How Much Can I Make Driving Grab And Uber?


Last edited on 09 Nov 2016





Times are tough and many are looking to earn some extra money.

I was one of them.

What were my options? Relief teaching, working in a café, or thanks to start-up disruption, take part in the sharing economy. When I thought about the sharing economy, the most obvious opportunities like Grab, Uber, Deliveroo, Foodpanda, and Airbnb came to mind. However, given that I didn’t desire to share my room with a total stranger, and did not have the legs to ride around delivering take-out, Uber and Grab seemed the most promising options.

Reading the ads and the testimonials, it sounded like a pretty good deal. You get a sweet ride like a Honda Vezel, the flexibility to make money when you wanted and the convenience of having a car to use.

I decided to apply four years of my BCom to validate this opportunity with my own little market research project.


The Economics

Gathering data from news articles and marketing claims, I found some data on the earnings of private-hire drivers to estimate the actual take-home earnings. It’s important to note that the earnings that are referred to on private-hire car driving ads are gross fares. In other words, it’s before any deductions such as the transaction fee, rental and fuel.

ItemAverage value per hour
Gross fares$20 - $24
Transaction fees from Grab or Uber$4 - $5
Rental (depending on lease duration)$4 - $5
Fuel$3 - $4
Net take home$6 - $8

In general, drivers say if you rent and drive 10-12 hours full-time (8 peak hours) you should be able to make, on average, ~S$250 in gross fares (including peak hour incentives) a day. One private-hire driver mentioned that it takes about 4-5 hours of driving for him to cover his rental and fuel cost, while a part-time driver who drives the peak hours before and after work says he can usually cover running cost and still make some money driving 4 hours. On average, your estimated take-home should be about S$6-10 an hour. Margins improve if you own or have access to a car.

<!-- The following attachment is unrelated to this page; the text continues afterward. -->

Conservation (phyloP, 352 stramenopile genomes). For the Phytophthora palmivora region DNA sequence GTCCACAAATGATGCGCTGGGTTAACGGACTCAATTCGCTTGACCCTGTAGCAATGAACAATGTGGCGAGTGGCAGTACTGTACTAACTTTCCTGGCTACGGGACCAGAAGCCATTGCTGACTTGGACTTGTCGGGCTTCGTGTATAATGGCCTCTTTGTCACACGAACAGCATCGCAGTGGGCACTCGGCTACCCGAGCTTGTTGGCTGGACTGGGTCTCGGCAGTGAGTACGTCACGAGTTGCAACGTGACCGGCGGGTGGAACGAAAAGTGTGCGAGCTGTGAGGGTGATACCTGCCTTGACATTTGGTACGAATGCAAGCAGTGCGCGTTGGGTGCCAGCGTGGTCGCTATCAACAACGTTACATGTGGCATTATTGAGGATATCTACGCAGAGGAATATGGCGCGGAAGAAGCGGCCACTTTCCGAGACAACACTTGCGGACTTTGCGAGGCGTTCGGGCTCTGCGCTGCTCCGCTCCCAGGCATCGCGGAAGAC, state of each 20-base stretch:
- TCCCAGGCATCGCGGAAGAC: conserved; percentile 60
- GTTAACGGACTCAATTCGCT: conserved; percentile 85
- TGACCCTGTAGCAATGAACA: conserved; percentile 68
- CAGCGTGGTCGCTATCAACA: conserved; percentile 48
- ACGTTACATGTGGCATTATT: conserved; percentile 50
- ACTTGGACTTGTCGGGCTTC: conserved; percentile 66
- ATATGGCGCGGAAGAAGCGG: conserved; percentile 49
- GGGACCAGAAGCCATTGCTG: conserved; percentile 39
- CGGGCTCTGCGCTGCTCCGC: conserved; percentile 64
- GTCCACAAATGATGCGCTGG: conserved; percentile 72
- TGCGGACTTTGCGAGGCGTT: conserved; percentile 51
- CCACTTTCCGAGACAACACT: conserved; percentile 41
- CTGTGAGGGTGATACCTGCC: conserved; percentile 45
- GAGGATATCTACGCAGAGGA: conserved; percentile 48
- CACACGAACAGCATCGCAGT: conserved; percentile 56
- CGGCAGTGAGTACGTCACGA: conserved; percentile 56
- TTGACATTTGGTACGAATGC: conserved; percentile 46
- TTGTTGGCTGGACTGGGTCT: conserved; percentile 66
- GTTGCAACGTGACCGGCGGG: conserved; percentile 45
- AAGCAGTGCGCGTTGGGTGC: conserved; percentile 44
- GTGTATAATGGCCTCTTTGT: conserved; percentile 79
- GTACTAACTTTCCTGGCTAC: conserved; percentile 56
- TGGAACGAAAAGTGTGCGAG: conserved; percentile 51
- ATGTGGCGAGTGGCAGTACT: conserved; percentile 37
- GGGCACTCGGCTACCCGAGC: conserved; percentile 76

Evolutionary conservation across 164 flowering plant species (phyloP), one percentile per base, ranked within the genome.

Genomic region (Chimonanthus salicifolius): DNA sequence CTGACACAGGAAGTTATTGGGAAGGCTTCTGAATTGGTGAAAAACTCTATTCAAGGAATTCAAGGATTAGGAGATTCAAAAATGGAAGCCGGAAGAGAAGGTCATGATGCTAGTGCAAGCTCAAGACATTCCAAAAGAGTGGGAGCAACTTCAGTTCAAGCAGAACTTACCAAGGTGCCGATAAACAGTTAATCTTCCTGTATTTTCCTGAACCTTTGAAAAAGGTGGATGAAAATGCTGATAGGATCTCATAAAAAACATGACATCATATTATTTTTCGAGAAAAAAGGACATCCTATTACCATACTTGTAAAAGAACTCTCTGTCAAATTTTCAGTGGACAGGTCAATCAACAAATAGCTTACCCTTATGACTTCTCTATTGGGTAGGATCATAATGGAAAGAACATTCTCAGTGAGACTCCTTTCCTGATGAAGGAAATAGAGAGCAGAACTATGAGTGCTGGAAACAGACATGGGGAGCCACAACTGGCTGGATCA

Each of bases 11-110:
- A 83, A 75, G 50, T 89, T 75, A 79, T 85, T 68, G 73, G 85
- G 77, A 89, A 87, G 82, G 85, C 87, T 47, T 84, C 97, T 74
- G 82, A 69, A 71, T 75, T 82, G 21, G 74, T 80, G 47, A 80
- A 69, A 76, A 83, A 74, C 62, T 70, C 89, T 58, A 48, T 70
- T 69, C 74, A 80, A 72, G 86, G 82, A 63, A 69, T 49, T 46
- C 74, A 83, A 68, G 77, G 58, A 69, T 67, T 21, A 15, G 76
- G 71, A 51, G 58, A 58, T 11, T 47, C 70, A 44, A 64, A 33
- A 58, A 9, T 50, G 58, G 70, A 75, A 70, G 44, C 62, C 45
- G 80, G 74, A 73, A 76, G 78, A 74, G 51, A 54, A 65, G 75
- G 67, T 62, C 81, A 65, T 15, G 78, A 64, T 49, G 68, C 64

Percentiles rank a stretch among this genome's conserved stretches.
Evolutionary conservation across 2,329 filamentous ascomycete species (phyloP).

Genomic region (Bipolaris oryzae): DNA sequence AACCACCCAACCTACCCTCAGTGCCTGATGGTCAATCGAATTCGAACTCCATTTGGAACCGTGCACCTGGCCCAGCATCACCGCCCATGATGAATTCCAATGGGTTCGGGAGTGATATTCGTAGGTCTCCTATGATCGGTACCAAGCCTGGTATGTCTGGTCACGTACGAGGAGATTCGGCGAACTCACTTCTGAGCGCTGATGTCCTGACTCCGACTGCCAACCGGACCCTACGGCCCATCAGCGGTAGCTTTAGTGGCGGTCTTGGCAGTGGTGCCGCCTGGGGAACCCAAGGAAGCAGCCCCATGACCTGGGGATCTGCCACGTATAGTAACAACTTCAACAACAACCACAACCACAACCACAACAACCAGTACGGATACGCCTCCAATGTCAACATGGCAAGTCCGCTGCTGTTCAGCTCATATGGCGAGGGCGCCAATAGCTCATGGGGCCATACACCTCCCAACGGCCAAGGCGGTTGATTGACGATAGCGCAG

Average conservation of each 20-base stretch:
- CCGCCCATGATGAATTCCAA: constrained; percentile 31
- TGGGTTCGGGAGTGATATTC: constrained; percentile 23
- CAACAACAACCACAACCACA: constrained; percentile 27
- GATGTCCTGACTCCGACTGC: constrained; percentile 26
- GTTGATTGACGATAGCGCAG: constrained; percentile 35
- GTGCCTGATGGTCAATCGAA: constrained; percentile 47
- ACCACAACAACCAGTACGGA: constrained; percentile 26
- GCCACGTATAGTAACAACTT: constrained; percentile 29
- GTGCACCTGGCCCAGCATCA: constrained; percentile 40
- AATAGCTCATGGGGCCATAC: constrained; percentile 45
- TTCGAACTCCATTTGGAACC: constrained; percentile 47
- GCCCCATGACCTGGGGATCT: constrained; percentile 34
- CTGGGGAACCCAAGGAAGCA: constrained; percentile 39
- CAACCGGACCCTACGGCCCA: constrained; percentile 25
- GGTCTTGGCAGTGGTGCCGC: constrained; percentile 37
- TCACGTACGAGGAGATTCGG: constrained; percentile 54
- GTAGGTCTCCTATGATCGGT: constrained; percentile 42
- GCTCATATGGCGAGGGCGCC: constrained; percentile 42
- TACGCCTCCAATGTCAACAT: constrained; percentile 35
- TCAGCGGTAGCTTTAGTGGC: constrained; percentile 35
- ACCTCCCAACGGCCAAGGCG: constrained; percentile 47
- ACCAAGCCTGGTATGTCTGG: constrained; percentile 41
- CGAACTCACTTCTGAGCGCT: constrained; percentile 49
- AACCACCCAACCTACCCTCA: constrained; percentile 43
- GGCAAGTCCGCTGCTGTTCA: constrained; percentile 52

The Experience

Driving a private-hire car can be hard work. Sometimes you drive for 10 hours and barely cover the day’s running cost (rent and fuel). Off-peak hours are tough. Unlike their taxi counterparts, private-hire car drivers cannot get flagged down and have to drive around (burn fuel) to wait for bookings. With high competition and reduced booking activity during these hours, earnings can be significantly lower than peak.

Commercials aside, driving a private-hire is a highly engaging and people-facing job. Even though most riders are pleasant and understanding, drivers do lament that it’s inevitable that they meet the occasional nasty rider who would scold them for taking a longer route or force them to flout traffic rules.

In the words of one driver: don’t get upset or demoralized, just treat it as a means to an end.


Conclusion

Driving a private-hire car full-time isn’t easy, and drivers face their fair share of ups and downs.However, those who persist consider it a decent living that meets their income needs.

On the other hand, driving part-time could be a viable way for a student, retiree or someone between jobs to make some spare cash. Young executives looking to rent a car and drive 4-5 hours a day to defray the cost might also be interested.

Ultimately, the decision to become a private-hire driver is dependent on what you want to get out of it.

Hopefully, understanding the economics and experience will help make that decision easier for you.


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